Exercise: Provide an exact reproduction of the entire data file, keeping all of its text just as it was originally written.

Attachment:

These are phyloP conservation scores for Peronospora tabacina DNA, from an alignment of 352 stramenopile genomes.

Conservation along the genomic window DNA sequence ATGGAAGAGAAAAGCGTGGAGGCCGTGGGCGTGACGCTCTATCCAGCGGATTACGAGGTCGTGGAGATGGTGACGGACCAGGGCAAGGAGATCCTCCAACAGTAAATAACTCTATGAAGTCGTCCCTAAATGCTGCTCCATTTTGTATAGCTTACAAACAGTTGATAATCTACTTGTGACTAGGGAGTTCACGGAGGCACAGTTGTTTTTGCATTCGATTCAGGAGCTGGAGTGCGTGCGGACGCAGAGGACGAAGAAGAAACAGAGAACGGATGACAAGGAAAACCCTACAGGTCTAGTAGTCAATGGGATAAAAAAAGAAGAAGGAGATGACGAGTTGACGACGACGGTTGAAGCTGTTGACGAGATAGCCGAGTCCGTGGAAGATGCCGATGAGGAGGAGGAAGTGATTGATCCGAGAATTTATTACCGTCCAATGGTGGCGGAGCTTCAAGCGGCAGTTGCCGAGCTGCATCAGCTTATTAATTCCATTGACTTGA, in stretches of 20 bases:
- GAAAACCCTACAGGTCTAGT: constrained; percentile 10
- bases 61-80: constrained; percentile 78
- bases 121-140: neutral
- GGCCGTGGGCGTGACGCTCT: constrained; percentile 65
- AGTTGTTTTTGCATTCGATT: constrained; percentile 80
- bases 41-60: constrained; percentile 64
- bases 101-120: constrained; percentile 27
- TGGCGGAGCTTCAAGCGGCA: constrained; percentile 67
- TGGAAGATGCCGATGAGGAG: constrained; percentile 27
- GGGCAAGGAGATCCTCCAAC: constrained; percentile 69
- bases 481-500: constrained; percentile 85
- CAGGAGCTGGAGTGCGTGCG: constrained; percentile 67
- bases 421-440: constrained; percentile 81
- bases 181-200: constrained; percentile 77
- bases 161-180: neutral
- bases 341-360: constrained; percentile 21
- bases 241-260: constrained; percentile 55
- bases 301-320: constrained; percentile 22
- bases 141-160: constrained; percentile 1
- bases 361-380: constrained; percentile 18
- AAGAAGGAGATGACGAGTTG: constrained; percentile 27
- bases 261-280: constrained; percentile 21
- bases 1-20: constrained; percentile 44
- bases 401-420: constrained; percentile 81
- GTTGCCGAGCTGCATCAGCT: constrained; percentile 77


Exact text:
These are phyloP conservation scores for Peronospora tabacina DNA, from an alignment of 352 stramenopile genomes.

Conservation along the genomic window DNA sequence ATGGAAGAGAAAAGCGTGGAGGCCGTGGGCGTGACGCTCTATCCAGCGGATTACGAGGTCGTGGAGATGGTGACGGACCAGGGCAAGGAGATCCTCCAACAGTAAATAACTCTATGAAGTCGTCCCTAAATGCTGCTCCATTTTGTATAGCTTACAAACAGTTGATAATCTACTTGTGACTAGGGAGTTCACGGAGGCACAGTTGTTTTTGCATTCGATTCAGGAGCTGGAGTGCGTGCGGACGCAGAGGACGAAGAAGAAACAGAGAACGGATGACAAGGAAAACCCTACAGGTCTAGTAGTCAATGGGATAAAAAAAGAAGAAGGAGATGACGAGTTGACGACGACGGTTGAAGCTGTTGACGAGATAGCCGAGTCCGTGGAAGATGCCGATGAGGAGGAGGAAGTGATTGATCCGAGAATTTATTACCGTCCAATGGTGGCGGAGCTTCAAGCGGCAGTTGCCGAGCTGCATCAGCTTATTAATTCCATTGACTTGA, in stretches of 20 bases:
- GAAAACCCTACAGGTCTAGT: constrained; percentile 10
- bases 61-80: constrained; percentile 78
- bases 121-140: neutral
- GGCCGTGGGCGTGACGCTCT: constrained; percentile 65
- AGTTGTTTTTGCATTCGATT: constrained; percentile 80
- bases 41-60: constrained; percentile 64
- bases 101-120: constrained; percentile 27
- TGGCGGAGCTTCAAGCGGCA: constrained; percentile 67
- TGGAAGATGCCGATGAGGAG: constrained; percentile 27
- GGGCAAGGAGATCCTCCAAC: constrained; percentile 69
- bases 481-500: constrained; percentile 85
- CAGGAGCTGGAGTGCGTGCG: constrained; percentile 67
- bases 421-440: constrained; percentile 81
- bases 181-200: constrained; percentile 77
- bases 161-180: neutral
- bases 341-360: constrained; percentile 21
- bases 241-260: constrained; percentile 55
- bases 301-320: constrained; percentile 22
- bases 141-160: constrained; percentile 1
- bases 361-380: constrained; percentile 18
- AAGAAGGAGATGACGAGTTG: constrained; percentile 27
- bases 261-280: constrained; percentile 21
- bases 1-20: constrained; percentile 44
- bases 401-420: constrained; percentile 81
- GTTGCCGAGCTGCATCAGCT: constrained; percentile 77